3. An integrated circuit as defined in claim 2 wherein the macrofunctional unit comprises a microprocessor.
4. An integrated circuit as defined in claim 2 wherein the input switch includes an input multiplexer and the output switch includes an output multiplexer.
5. An integrated circuit as defined in claim 2 in which the macrofunctional unit comprises a microprocessor that is embedded in the additional logic.
Description

This application is a continuation of now abandoned application, Ser. No. 08/132,747, filed Oct. 6, 1993, which is a continuation of Ser. No. 07/628,202 filed Dec. 13, 1990, now U.S. Pat. No. 5,254,940.

TECHNICAL FIELD OF THE INVENTION

The invention relates to Application Specific Integrated Circuits (ASICs), particularly those with embedded macrofunctional units, such as microprocessors, surrounded by user-specific logic.

BACKGROUND OF THE INVENTION

As ASIC technology progresses, it is becoming possible to embed large, standard macrofunctional units within an ASIC chip, surrounded by user-specific logic. An appropriate example of such an embedded macrofunctional unit is a microprocessor.

A standard microprocessor usually has a set of test vectors that can be used to test it in a stand alone mode. The test vectors are generally applied to the microprocessor inputs, and the microprocessor outputs are monitored for predicted response. However, as the microprocessor becomes embedded within additional customer-specific logic, the inputs and outputs (I/O) become "buried", and the test parameters become less and less valid, significantly complicating or preventing the use of stand-alone test vectors. While new test regimens (sets of test vectors) can be generated which account for the influence of the additional user or application specific logic surrounding the embedded microprocessor, such an approach would require a new or modified test regimen for each instance of an embedded microprocessor, on a case-by-case basis. This would result in additional development costs for the chip.

What is needed is a technique for isolating the microprocessor, so that standard test regimens can be applied to it, irrespective of surrounding logic.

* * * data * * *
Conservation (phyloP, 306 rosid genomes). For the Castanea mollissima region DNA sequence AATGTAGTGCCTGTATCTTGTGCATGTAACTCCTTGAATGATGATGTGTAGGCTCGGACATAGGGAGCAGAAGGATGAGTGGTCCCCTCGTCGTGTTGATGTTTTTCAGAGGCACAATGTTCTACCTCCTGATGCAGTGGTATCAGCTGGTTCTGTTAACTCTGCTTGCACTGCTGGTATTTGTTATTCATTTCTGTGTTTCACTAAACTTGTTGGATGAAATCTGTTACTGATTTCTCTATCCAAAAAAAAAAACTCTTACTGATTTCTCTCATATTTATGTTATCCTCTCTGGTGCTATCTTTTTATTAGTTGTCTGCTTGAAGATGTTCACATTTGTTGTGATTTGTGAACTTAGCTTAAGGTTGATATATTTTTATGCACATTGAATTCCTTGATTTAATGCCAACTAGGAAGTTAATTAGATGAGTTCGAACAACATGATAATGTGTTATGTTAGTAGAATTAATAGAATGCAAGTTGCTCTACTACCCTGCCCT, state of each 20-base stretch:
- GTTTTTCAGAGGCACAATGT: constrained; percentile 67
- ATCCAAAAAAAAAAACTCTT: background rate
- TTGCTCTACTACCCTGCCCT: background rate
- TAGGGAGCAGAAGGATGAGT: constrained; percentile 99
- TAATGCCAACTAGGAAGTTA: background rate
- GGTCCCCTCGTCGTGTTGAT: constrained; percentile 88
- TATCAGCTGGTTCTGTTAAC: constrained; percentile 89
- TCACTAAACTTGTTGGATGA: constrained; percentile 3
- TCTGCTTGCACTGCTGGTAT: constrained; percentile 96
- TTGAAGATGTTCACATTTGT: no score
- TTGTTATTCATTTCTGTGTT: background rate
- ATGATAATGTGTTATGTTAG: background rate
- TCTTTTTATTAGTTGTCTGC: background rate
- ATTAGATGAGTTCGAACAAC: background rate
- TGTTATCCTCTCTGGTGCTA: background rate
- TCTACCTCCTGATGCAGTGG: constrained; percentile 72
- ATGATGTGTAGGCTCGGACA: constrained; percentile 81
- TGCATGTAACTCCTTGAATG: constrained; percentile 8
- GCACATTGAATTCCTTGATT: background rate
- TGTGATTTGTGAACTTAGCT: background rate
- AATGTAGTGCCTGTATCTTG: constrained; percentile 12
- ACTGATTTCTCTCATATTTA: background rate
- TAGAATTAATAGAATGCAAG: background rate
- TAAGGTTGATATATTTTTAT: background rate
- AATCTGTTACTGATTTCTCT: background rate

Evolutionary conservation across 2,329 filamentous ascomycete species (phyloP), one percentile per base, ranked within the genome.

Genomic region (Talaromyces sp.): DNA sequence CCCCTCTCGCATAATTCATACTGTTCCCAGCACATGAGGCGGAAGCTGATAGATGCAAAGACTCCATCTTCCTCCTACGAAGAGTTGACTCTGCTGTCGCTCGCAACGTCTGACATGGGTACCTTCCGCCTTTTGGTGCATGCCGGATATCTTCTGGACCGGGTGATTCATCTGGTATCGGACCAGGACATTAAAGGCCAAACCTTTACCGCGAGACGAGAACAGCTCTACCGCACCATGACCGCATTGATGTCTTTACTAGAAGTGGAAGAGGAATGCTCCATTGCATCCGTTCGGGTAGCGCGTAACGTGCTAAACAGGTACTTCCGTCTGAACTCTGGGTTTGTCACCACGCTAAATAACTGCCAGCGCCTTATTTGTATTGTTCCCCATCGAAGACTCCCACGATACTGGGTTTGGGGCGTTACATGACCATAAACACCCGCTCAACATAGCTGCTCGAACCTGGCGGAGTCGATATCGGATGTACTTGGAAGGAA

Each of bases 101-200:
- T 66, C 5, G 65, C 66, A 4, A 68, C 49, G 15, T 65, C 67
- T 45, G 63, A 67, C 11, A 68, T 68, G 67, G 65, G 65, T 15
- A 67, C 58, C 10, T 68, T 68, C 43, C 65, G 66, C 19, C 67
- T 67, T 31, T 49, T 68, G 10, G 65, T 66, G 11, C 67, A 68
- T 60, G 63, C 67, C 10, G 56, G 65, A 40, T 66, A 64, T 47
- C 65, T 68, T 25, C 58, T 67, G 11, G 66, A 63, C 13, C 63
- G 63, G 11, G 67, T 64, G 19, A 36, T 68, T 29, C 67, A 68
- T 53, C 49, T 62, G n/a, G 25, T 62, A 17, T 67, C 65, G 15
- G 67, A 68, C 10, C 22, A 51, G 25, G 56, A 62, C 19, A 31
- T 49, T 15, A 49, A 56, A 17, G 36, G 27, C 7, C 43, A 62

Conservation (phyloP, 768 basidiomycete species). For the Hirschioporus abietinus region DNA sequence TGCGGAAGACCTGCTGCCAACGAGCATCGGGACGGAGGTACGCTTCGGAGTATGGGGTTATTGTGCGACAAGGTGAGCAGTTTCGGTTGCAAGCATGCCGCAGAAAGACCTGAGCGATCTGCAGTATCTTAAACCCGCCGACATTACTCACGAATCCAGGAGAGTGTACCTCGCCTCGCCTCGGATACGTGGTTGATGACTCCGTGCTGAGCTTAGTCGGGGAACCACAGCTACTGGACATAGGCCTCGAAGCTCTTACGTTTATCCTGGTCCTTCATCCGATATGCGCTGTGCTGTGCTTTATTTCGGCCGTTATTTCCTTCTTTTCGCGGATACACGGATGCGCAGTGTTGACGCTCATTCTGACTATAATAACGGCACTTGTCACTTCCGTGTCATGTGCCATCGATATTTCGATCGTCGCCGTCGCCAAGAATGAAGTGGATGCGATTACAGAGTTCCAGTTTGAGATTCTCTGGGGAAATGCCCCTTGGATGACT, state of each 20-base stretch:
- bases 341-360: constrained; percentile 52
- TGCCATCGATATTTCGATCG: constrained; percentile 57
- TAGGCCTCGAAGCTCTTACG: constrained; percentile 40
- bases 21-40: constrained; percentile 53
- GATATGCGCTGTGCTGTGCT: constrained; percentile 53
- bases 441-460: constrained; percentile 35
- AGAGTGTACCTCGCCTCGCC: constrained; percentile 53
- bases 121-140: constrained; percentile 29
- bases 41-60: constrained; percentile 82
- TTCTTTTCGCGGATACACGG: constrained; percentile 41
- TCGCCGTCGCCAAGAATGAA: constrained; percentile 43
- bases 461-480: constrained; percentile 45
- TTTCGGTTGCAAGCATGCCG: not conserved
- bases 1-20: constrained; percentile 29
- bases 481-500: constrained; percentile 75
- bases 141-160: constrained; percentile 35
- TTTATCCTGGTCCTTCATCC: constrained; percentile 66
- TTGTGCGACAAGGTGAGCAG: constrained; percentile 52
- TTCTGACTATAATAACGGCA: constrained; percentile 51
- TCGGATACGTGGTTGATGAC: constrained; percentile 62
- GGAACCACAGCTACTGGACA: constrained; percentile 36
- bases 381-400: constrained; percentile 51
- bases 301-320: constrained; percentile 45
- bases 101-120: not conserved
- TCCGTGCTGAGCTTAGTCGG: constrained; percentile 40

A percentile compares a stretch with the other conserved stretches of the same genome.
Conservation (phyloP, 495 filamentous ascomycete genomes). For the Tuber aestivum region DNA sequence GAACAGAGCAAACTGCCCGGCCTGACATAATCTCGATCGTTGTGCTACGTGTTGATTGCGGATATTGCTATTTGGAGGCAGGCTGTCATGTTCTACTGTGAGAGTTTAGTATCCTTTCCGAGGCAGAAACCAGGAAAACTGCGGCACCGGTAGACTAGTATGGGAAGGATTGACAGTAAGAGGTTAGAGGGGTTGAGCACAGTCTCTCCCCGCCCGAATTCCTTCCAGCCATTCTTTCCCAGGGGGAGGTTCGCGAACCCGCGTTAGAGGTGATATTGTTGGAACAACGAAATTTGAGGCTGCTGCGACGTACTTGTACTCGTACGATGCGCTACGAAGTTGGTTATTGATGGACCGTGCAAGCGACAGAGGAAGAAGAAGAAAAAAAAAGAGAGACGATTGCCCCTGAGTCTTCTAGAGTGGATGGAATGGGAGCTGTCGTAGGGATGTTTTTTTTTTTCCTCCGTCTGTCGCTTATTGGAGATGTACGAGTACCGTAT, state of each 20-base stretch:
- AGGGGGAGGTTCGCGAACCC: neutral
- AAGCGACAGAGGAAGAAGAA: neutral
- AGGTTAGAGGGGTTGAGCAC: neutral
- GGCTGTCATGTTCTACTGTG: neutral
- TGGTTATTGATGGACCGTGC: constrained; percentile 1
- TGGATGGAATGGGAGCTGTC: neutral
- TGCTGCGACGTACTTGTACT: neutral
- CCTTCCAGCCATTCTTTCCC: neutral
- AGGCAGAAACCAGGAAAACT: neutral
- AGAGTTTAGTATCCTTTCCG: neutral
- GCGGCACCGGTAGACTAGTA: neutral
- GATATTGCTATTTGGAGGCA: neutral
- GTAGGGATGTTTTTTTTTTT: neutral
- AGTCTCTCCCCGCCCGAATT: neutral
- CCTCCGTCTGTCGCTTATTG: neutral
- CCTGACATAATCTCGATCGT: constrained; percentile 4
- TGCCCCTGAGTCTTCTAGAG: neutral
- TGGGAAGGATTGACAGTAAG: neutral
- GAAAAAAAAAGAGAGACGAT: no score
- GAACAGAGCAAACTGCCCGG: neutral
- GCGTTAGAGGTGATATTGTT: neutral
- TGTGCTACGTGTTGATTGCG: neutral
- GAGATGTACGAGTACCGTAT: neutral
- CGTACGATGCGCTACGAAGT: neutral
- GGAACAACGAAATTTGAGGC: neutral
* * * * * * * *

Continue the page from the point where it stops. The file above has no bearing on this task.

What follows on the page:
DISCLOSURE OF THE INVENTION

It is therefore an object of the present invention to provide a technique for isolating an embedded macrofunction, such as a microprocessor, so that it can be tested using a "standard" set of test vectors. (The "standard" set of test vectors are those generated for a stand-alone microprocessor.)

According to the invention, a standard macrofunction, such as a microprocessor is embedded in a silicon chip, such as an ASIC, with additional (non-standard) user or application specific logic surrounding the microprocessor on the chip.

Hereinafter, embedded microprocessors are discussed, and the term "additional logic" refers to any user or application specific logic surrounding the microprocessor on the chip.

Isolation devices, such as multiplexers (MUXs) are provided on at least the embedded Inputs and Outputs (I/O) of the microprocessor, in other words on any I/O line that does not have a physical pin out for external interfacing. Preferably, in order to standardize design criteria, multiplexers are provided on all of the inputs and outputs of the microprocessor.

A control signal activates and deactivates the muxes, depending on whether the device is in the isolation test mode or not.

Additionally, it is possible in the test mode to control the additional logic to a well defined state. One way of doing this is by halting the clock to the additional logic and forcing all of its outputs to a known value.

An advantage of the invention is that it provides a simple way to isolate the embedded microprocessor from the rest of the logic and test it thoroughly using test vectors that have already been developed for the stand-alone unit (microprocessor).

Other objects, features and advantages of the present invention will become evident in light of the following description thereof.

BRIEF DESCRIPTION OF THE DRAWINGS

FIG. 1 is a block diagram of an integrated circuit chip having an embedded microprocessor and additional logic surrounding the microprocessor, illustrating the difficulties of testing an embedded microprocessor.

FIG. 2 is a block diagram of an integrated circuit chip having an embedded microprocessor and additional logic surrounding the microprocessor, illustrating the isolation technique of the present invention.

DETAILED DESCRIPTION OF THE INVENTION